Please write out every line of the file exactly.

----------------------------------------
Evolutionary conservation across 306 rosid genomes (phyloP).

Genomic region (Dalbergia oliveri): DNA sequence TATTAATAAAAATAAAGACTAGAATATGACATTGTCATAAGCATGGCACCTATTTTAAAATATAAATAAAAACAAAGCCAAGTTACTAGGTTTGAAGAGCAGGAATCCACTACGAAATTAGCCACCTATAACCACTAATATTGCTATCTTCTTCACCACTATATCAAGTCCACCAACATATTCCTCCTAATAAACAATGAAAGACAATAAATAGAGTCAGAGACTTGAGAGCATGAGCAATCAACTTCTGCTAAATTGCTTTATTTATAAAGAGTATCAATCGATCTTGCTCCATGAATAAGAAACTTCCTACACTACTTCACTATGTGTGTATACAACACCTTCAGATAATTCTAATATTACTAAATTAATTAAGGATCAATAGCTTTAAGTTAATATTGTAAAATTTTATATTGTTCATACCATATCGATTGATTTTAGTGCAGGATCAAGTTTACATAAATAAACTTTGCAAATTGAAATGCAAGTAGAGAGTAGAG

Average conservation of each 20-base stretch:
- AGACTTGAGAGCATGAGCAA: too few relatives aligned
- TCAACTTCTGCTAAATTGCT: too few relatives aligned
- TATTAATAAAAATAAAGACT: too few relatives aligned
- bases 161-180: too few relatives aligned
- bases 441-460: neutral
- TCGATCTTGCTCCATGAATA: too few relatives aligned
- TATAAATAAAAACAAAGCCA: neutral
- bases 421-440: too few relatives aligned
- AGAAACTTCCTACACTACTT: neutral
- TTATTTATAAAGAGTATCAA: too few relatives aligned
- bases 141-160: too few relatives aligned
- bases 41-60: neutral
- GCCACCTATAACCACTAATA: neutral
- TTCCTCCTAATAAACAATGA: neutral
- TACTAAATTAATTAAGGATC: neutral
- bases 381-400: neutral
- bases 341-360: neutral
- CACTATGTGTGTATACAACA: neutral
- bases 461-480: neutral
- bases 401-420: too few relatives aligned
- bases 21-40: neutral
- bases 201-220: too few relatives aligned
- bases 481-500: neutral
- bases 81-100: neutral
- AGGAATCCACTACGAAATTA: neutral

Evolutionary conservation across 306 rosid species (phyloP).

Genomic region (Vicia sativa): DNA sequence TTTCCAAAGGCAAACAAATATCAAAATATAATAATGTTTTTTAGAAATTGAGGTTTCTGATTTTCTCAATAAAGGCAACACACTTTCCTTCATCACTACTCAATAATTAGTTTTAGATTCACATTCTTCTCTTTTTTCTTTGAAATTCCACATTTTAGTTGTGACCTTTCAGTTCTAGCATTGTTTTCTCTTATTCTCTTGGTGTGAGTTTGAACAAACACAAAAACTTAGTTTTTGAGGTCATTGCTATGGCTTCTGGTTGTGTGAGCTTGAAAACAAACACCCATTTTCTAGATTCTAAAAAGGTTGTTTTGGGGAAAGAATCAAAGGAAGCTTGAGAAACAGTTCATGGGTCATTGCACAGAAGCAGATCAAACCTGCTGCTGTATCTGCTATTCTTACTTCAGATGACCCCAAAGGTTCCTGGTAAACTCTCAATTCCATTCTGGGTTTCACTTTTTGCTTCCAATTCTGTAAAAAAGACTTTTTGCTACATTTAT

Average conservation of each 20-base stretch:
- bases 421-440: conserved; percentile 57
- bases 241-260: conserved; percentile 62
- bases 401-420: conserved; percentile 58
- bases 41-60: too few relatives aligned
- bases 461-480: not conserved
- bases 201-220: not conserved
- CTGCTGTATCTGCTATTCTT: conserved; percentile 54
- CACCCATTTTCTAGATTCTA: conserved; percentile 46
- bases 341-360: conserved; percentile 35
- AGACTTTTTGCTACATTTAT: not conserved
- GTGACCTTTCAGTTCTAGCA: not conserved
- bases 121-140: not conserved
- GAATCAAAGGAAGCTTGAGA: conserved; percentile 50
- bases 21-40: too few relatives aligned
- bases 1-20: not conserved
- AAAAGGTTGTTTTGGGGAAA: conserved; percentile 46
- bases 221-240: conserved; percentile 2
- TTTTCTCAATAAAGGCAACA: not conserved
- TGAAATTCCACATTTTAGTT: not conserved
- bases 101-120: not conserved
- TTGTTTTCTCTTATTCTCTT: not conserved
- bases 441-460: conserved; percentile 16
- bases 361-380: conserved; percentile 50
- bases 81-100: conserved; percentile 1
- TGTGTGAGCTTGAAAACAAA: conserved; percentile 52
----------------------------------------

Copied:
Evolutionary conservation across 306 rosid genomes (phyloP).

Genomic region (Dalbergia oliveri): DNA sequence TATTAATAAAAATAAAGACTAGAATATGACATTGTCATAAGCATGGCACCTATTTTAAAATATAAATAAAAACAAAGCCAAGTTACTAGGTTTGAAGAGCAGGAATCCACTACGAAATTAGCCACCTATAACCACTAATATTGCTATCTTCTTCACCACTATATCAAGTCCACCAACATATTCCTCCTAATAAACAATGAAAGACAATAAATAGAGTCAGAGACTTGAGAGCATGAGCAATCAACTTCTGCTAAATTGCTTTATTTATAAAGAGTATCAATCGATCTTGCTCCATGAATAAGAAACTTCCTACACTACTTCACTATGTGTGTATACAACACCTTCAGATAATTCTAATATTACTAAATTAATTAAGGATCAATAGCTTTAAGTTAATATTGTAAAATTTTATATTGTTCATACCATATCGATTGATTTTAGTGCAGGATCAAGTTTACATAAATAAACTTTGCAAATTGAAATGCAAGTAGAGAGTAGAG

Average conservation of each 20-base stretch:
- AGACTTGAGAGCATGAGCAA: too few relatives aligned
- TCAACTTCTGCTAAATTGCT: too few relatives aligned
- TATTAATAAAAATAAAGACT: too few relatives aligned
- bases 161-180: too few relatives aligned
- bases 441-460: neutral
- TCGATCTTGCTCCATGAATA: too few relatives aligned
- TATAAATAAAAACAAAGCCA: neutral
- bases 421-440: too few relatives aligned
- AGAAACTTCCTACACTACTT: neutral
- TTATTTATAAAGAGTATCAA: too few relatives aligned
- bases 141-160: too few relatives aligned
- bases 41-60: neutral
- GCCACCTATAACCACTAATA: neutral
- TTCCTCCTAATAAACAATGA: neutral
- TACTAAATTAATTAAGGATC: neutral
- bases 381-400: neutral
- bases 341-360: neutral
- CACTATGTGTGTATACAACA: neutral
- bases 461-480: neutral
- bases 401-420: too few relatives aligned
- bases 21-40: neutral
- bases 201-220: too few relatives aligned
- bases 481-500: neutral
- bases 81-100: neutral
- AGGAATCCACTACGAAATTA: neutral

Evolutionary conservation across 306 rosid species (phyloP).

Genomic region (Vicia sativa): DNA sequence TTTCCAAAGGCAAACAAATATCAAAATATAATAATGTTTTTTAGAAATTGAGGTTTCTGATTTTCTCAATAAAGGCAACACACTTTCCTTCATCACTACTCAATAATTAGTTTTAGATTCACATTCTTCTCTTTTTTCTTTGAAATTCCACATTTTAGTTGTGACCTTTCAGTTCTAGCATTGTTTTCTCTTATTCTCTTGGTGTGAGTTTGAACAAACACAAAAACTTAGTTTTTGAGGTCATTGCTATGGCTTCTGGTTGTGTGAGCTTGAAAACAAACACCCATTTTCTAGATTCTAAAAAGGTTGTTTTGGGGAAAGAATCAAAGGAAGCTTGAGAAACAGTTCATGGGTCATTGCACAGAAGCAGATCAAACCTGCTGCTGTATCTGCTATTCTTACTTCAGATGACCCCAAAGGTTCCTGGTAAACTCTCAATTCCATTCTGGGTTTCACTTTTTGCTTCCAATTCTGTAAAAAAGACTTTTTGCTACATTTAT

Average conservation of each 20-base stretch:
- bases 421-440: conserved; percentile 57
- bases 241-260: conserved; percentile 62
- bases 401-420: conserved; percentile 58
- bases 41-60: too few relatives aligned
- bases 461-480: not conserved
- bases 201-220: not conserved
- CTGCTGTATCTGCTATTCTT: conserved; percentile 54
- CACCCATTTTCTAGATTCTA: conserved; percentile 46
- bases 341-360: conserved; percentile 35
- AGACTTTTTGCTACATTTAT: not conserved
- GTGACCTTTCAGTTCTAGCA: not conserved
- bases 121-140: not conserved
- GAATCAAAGGAAGCTTGAGA: conserved; percentile 50
- bases 21-40: too few relatives aligned
- bases 1-20: not conserved
- AAAAGGTTGTTTTGGGGAAA: conserved; percentile 46
- bases 221-240: conserved; percentile 2
- TTTTCTCAATAAAGGCAACA: not conserved
- TGAAATTCCACATTTTAGTT: not conserved
- bases 101-120: not conserved
- TTGTTTTCTCTTATTCTCTT: not conserved
- bases 441-460: conserved; percentile 16
- bases 361-380: conserved; percentile 50
- bases 81-100: conserved; percentile 1
- TGTGTGAGCTTGAAAACAAA: conserved; percentile 52